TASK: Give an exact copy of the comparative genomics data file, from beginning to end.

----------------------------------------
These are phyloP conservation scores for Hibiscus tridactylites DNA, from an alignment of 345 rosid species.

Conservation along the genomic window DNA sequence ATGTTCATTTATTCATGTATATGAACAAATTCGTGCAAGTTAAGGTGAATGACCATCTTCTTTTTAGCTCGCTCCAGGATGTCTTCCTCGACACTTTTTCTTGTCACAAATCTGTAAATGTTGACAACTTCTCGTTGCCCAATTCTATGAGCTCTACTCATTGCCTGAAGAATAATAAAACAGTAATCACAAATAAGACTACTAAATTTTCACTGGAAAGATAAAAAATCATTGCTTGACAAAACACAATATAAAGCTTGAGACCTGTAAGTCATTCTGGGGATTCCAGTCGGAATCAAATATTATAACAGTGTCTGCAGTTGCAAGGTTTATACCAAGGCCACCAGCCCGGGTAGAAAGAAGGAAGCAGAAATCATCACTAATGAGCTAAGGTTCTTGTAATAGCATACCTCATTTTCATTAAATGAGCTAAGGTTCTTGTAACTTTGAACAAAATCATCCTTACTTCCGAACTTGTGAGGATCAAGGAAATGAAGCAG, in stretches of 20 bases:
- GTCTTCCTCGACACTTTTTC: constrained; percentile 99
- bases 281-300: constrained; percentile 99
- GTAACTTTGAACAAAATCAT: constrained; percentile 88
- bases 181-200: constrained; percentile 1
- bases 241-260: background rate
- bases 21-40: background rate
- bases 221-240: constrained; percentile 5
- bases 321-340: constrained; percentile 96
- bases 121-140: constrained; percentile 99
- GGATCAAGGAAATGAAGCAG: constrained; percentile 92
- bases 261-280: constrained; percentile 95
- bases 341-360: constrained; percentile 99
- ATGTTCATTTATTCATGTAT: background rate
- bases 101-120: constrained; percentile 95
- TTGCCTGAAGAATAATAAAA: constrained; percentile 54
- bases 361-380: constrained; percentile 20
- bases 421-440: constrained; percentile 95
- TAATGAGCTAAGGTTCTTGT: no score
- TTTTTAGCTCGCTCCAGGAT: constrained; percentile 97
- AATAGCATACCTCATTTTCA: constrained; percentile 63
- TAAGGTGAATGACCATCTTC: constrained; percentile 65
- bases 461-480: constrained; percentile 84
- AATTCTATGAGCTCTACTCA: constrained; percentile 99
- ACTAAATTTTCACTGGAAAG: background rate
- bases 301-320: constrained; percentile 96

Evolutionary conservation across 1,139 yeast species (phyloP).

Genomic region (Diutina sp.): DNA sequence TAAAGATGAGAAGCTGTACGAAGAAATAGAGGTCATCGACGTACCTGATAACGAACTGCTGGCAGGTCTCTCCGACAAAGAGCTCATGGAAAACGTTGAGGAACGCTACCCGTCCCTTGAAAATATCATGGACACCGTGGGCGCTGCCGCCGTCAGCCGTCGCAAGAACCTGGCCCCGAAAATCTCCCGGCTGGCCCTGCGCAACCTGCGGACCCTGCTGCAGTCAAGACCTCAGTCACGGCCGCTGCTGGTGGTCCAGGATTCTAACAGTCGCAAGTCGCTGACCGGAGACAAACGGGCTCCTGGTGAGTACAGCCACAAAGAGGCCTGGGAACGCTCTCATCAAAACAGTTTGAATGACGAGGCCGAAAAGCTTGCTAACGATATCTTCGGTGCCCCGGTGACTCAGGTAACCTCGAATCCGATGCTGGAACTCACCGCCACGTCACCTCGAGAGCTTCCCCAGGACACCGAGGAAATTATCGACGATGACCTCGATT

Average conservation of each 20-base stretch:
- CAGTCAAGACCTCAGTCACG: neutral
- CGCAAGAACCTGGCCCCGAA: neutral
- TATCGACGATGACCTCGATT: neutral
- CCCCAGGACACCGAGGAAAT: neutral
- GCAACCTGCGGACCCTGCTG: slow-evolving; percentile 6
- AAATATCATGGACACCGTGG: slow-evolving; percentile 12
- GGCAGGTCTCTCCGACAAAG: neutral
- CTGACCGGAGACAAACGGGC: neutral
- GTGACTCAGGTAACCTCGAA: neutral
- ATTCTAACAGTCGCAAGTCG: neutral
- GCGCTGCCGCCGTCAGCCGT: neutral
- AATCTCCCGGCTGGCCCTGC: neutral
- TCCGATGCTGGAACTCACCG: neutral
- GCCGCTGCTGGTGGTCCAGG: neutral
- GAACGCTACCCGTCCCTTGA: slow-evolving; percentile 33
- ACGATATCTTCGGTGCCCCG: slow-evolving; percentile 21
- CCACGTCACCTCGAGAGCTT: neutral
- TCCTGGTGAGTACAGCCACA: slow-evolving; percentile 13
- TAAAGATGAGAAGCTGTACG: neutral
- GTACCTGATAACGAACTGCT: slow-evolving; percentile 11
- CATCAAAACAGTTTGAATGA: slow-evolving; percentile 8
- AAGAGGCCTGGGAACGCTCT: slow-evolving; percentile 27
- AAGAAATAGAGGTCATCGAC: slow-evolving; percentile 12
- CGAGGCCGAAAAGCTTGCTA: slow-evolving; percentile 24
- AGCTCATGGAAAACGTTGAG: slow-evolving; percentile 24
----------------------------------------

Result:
These are phyloP conservation scores for Hibiscus tridactylites DNA, from an alignment of 345 rosid species.

Conservation along the genomic window DNA sequence ATGTTCATTTATTCATGTATATGAACAAATTCGTGCAAGTTAAGGTGAATGACCATCTTCTTTTTAGCTCGCTCCAGGATGTCTTCCTCGACACTTTTTCTTGTCACAAATCTGTAAATGTTGACAACTTCTCGTTGCCCAATTCTATGAGCTCTACTCATTGCCTGAAGAATAATAAAACAGTAATCACAAATAAGACTACTAAATTTTCACTGGAAAGATAAAAAATCATTGCTTGACAAAACACAATATAAAGCTTGAGACCTGTAAGTCATTCTGGGGATTCCAGTCGGAATCAAATATTATAACAGTGTCTGCAGTTGCAAGGTTTATACCAAGGCCACCAGCCCGGGTAGAAAGAAGGAAGCAGAAATCATCACTAATGAGCTAAGGTTCTTGTAATAGCATACCTCATTTTCATTAAATGAGCTAAGGTTCTTGTAACTTTGAACAAAATCATCCTTACTTCCGAACTTGTGAGGATCAAGGAAATGAAGCAG, in stretches of 20 bases:
- GTCTTCCTCGACACTTTTTC: constrained; percentile 99
- bases 281-300: constrained; percentile 99
- GTAACTTTGAACAAAATCAT: constrained; percentile 88
- bases 181-200: constrained; percentile 1
- bases 241-260: background rate
- bases 21-40: background rate
- bases 221-240: constrained; percentile 5
- bases 321-340: constrained; percentile 96
- bases 121-140: constrained; percentile 99
- GGATCAAGGAAATGAAGCAG: constrained; percentile 92
- bases 261-280: constrained; percentile 95
- bases 341-360: constrained; percentile 99
- ATGTTCATTTATTCATGTAT: background rate
- bases 101-120: constrained; percentile 95
- TTGCCTGAAGAATAATAAAA: constrained; percentile 54
- bases 361-380: constrained; percentile 20
- bases 421-440: constrained; percentile 95
- TAATGAGCTAAGGTTCTTGT: no score
- TTTTTAGCTCGCTCCAGGAT: constrained; percentile 97
- AATAGCATACCTCATTTTCA: constrained; percentile 63
- TAAGGTGAATGACCATCTTC: constrained; percentile 65
- bases 461-480: constrained; percentile 84
- AATTCTATGAGCTCTACTCA: constrained; percentile 99
- ACTAAATTTTCACTGGAAAG: background rate
- bases 301-320: constrained; percentile 96

Evolutionary conservation across 1,139 yeast species (phyloP).

Genomic region (Diutina sp.): DNA sequence TAAAGATGAGAAGCTGTACGAAGAAATAGAGGTCATCGACGTACCTGATAACGAACTGCTGGCAGGTCTCTCCGACAAAGAGCTCATGGAAAACGTTGAGGAACGCTACCCGTCCCTTGAAAATATCATGGACACCGTGGGCGCTGCCGCCGTCAGCCGTCGCAAGAACCTGGCCCCGAAAATCTCCCGGCTGGCCCTGCGCAACCTGCGGACCCTGCTGCAGTCAAGACCTCAGTCACGGCCGCTGCTGGTGGTCCAGGATTCTAACAGTCGCAAGTCGCTGACCGGAGACAAACGGGCTCCTGGTGAGTACAGCCACAAAGAGGCCTGGGAACGCTCTCATCAAAACAGTTTGAATGACGAGGCCGAAAAGCTTGCTAACGATATCTTCGGTGCCCCGGTGACTCAGGTAACCTCGAATCCGATGCTGGAACTCACCGCCACGTCACCTCGAGAGCTTCCCCAGGACACCGAGGAAATTATCGACGATGACCTCGATT

Average conservation of each 20-base stretch:
- CAGTCAAGACCTCAGTCACG: neutral
- CGCAAGAACCTGGCCCCGAA: neutral
- TATCGACGATGACCTCGATT: neutral
- CCCCAGGACACCGAGGAAAT: neutral
- GCAACCTGCGGACCCTGCTG: slow-evolving; percentile 6
- AAATATCATGGACACCGTGG: slow-evolving; percentile 12
- GGCAGGTCTCTCCGACAAAG: neutral
- CTGACCGGAGACAAACGGGC: neutral
- GTGACTCAGGTAACCTCGAA: neutral
- ATTCTAACAGTCGCAAGTCG: neutral
- GCGCTGCCGCCGTCAGCCGT: neutral
- AATCTCCCGGCTGGCCCTGC: neutral
- TCCGATGCTGGAACTCACCG: neutral
- GCCGCTGCTGGTGGTCCAGG: neutral
- GAACGCTACCCGTCCCTTGA: slow-evolving; percentile 33
- ACGATATCTTCGGTGCCCCG: slow-evolving; percentile 21
- CCACGTCACCTCGAGAGCTT: neutral
- TCCTGGTGAGTACAGCCACA: slow-evolving; percentile 13
- TAAAGATGAGAAGCTGTACG: neutral
- GTACCTGATAACGAACTGCT: slow-evolving; percentile 11
- CATCAAAACAGTTTGAATGA: slow-evolving; percentile 8
- AAGAGGCCTGGGAACGCTCT: slow-evolving; percentile 27
- AAGAAATAGAGGTCATCGAC: slow-evolving; percentile 12
- CGAGGCCGAAAAGCTTGCTA: slow-evolving; percentile 24
- AGCTCATGGAAAACGTTGAG: slow-evolving; percentile 24